Tuesday, August 19, 2008

Off the Grid in Transylvania and Moldova

Lots to catch up on. We spent most of three days with the indefatigable Albert Kozma (in Hungarian, Kozma Albert), the minister of the Unitarian Church in Magyarsaros with whom Matt made contact through means too tortuous to recount. That's Albert and Matt bracing the maple-leaf flag sent by Magyarsoros' partner church in Victoria, BC, as we honor all things Canadian. The Magyarsaros Church dates back to the 13th century (yup, you read that right, though it was RC for a few centuries), and today has a bell tower from 1600.

The first day with Albert was a combination of Unitarian history and an introduction to Romanian roads from the inside of a car driven by a true Romanian driver. Albert is definitely in the top decile of drivers in this land; he makes the impossible seem commonplace on the roads. We viewed the church in Turdu (unfortunate name) where King John Sigismund proclaimed Unitarianism in 1568, as well as his crypt in Alba Iulia. We picked up some perspective on the king's conversion process. Instinctively, I have thought of the event as a victory for enlightenment and wisdom, which is certainly part of the story. But the king also managed to pick up all of the land previously controlled by the Catholic church, as well as the lands owned by nobles who declined to convert to Unitarianism. Think Henry VIII of England and the Anglican Church. Also, when the Unitarians took over all the churches they tore out the artworks, which is still somewhat resented as a form of vandalism. Interesting to look at things from another perspective.

Then there was the day honoring Albert's father, also Albert (actually, he is Albert IX, our Albert is Albert X, and his son is Albert XI; the Kozmas are serious about the name Albert). His father was retiring as minister of the Bullon Unitarian church (spelling?), so we caught the ceremony, the party, and the after-party party. The second photo is of Kozmas, in addition to us -- Rosie (Albert X's sister), Albert IX, and Ericka, wife of Albert X. We had a great Sunday morning breakfast with the Kozmas listening for the different calls to worship in the town: the Unistarian bells, the Reformed church bells, then the Orthodox drum (!), and bells. The Kozmas were amazingly hospitable and warm -- and are now friends.

Next day we were off for more sightseeing and a train ride to Iasi ("yash") on the Moldovan border. The Romanian train stacks up well against anything Amtrak has to offer.

Yesterday was a long day in the saddle. We rode for 85 miles from Iasi -- 55 of them were in the correct direction! We crossed the border into Moldova and swiftly discovered a serious flaw in our guidebook from Lonely Planet, which describes Moldova as "flat as a board." WRONG, WRONG, WRONG. We scaled two giant hills, one paved and the other, well, let's just say that there was a team meeting halfway through a "shortcut" as to whether to turn back because of the wind, rain, mud, and general uncertainty as to where the hell we were. The power line, the team noted, ended right there. The team, however, followed the message of the Pete Seeger song ("Waist deep in the Big Muddy, and the Big Fool said to push on"). We passed through two towns that I would swear were in the Borat movie, and finally found pavement again.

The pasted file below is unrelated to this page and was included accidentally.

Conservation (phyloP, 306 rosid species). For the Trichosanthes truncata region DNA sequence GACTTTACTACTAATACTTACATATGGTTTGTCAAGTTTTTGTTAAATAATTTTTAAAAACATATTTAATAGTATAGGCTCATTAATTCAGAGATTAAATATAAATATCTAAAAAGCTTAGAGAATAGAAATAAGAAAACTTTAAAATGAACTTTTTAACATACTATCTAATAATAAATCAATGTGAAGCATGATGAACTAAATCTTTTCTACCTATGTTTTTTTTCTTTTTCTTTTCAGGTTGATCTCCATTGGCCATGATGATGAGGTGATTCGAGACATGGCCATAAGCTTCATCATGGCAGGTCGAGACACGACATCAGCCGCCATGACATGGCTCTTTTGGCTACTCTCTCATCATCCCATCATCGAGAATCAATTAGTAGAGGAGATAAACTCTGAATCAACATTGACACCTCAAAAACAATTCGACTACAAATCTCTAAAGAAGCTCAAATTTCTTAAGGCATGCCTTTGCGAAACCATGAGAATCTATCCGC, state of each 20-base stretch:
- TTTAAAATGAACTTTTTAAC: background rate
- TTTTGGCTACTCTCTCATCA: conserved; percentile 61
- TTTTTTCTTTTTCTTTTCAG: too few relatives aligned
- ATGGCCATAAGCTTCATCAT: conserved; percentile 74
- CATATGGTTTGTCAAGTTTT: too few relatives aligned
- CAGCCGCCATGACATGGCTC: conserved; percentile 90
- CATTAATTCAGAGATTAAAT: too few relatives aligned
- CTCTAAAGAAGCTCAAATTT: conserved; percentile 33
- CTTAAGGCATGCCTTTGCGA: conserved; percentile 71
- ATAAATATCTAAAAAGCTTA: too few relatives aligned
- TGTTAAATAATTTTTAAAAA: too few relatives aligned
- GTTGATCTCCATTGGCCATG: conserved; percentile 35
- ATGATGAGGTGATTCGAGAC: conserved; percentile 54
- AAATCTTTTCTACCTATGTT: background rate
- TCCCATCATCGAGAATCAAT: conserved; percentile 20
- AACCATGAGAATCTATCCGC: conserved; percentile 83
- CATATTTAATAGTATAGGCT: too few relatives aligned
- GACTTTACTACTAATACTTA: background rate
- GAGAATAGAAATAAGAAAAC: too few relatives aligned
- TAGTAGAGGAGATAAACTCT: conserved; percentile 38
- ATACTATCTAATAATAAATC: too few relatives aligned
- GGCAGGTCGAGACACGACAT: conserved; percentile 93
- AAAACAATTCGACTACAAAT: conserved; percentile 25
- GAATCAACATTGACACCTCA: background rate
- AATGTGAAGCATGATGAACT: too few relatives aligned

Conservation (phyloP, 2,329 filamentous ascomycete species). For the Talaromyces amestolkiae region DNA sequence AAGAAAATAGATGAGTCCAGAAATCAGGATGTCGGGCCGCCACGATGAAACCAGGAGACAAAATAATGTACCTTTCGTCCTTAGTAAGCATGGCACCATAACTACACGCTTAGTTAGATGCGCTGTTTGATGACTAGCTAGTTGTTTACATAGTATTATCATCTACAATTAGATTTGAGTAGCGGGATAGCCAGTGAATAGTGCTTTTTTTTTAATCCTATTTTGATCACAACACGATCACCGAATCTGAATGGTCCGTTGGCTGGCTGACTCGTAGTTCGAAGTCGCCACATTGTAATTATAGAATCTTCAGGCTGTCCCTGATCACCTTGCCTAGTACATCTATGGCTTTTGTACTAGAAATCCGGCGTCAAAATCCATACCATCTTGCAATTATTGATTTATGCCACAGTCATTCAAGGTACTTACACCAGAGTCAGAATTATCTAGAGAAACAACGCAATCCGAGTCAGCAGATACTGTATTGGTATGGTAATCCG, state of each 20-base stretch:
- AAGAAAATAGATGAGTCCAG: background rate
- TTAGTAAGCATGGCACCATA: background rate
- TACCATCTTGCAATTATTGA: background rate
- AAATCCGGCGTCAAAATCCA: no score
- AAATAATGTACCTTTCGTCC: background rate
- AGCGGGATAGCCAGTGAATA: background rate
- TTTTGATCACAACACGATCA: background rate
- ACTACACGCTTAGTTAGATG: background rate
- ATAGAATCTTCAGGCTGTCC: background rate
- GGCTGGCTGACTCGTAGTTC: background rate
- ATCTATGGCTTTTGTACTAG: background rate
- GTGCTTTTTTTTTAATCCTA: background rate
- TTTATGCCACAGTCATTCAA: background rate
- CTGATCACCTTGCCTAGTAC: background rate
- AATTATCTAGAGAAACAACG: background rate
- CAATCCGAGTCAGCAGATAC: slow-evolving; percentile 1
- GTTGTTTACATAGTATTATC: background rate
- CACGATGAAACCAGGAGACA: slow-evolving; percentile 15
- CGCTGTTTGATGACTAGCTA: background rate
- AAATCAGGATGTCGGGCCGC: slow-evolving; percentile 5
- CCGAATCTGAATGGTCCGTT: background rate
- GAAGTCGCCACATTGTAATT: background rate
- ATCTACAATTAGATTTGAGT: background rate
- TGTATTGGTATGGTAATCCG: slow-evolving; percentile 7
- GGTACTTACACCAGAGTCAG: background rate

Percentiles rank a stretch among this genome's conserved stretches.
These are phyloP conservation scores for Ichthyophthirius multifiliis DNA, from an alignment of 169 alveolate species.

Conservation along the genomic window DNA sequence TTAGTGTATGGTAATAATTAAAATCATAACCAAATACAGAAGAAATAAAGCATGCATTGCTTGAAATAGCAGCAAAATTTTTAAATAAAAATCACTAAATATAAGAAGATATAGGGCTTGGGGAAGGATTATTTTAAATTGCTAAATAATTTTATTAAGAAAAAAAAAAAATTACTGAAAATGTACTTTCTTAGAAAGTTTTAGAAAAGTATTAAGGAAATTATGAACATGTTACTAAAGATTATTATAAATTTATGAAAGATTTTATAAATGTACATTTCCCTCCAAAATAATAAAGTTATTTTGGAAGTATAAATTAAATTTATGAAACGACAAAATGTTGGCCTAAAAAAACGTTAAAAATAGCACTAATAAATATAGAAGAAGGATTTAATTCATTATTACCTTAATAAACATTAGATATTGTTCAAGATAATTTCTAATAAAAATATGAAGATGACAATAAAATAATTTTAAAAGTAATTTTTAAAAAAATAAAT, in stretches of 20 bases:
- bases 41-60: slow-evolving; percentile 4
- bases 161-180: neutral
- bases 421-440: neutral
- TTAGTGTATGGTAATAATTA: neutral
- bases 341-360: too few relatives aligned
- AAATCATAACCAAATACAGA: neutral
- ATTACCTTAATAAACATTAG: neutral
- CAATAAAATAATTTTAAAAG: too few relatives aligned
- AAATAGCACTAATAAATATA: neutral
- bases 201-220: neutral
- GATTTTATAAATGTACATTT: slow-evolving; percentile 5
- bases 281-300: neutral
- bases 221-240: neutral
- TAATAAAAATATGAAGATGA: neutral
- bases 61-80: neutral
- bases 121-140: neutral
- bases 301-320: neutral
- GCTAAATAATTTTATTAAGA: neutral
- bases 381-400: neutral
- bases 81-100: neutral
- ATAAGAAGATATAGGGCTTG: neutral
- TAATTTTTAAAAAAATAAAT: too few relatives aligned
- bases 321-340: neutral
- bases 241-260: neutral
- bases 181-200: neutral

Because of some misinformation that led to our erroneous travel, we had to stop for the night in Calerasi. This was, it must be said, a new low in hygiene and food opportunities. I will go light on details, since today we checked into the finest hostelry in Chisinau, washed our clothes, and had a major lunch.

Tomorrow is the Big One. We go from here to Odessa . . . or bust. Hold us in your thoughts.
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Geri said...

John II Sigismund Zápolya passed the 'Edict of Torda' also known as the 'Patent of Toleration', first broad decree of religious freedom in the modern history of Europe (1568), and supported the establishment of the Unitarian Church in Transylvania. Practically is the earliest known general attempt to guarantee religious freedom in Christian Europe.

Geri said...

In the Orthodox Church before the bells it was an instrument so called ‘Toacă’. It appeared in the first century and it’s made out of wood. It symbolizes the wood of the cross on which Jesus died. Practically it’s an instrument that is beaten with one or more small hammers (just with the right hand and the left one has to be on the wood), following a rhythmical tact. The purpose is to call the people to the church. The dimensions are 2-3m long and 20 cm wide and it can be of two types fixed and mobile one. Every Romanian orthodox church has bells but not everyone of them has a ‘Toacă’.

infinitelyintrepid said...

I'll be heading to Eastern Europe soon for my own bicycle tour, by myself, from Greece to Turkey, Bulgaria and Romania... after that I haven't decided where me and my bike will head.

Any suggestions?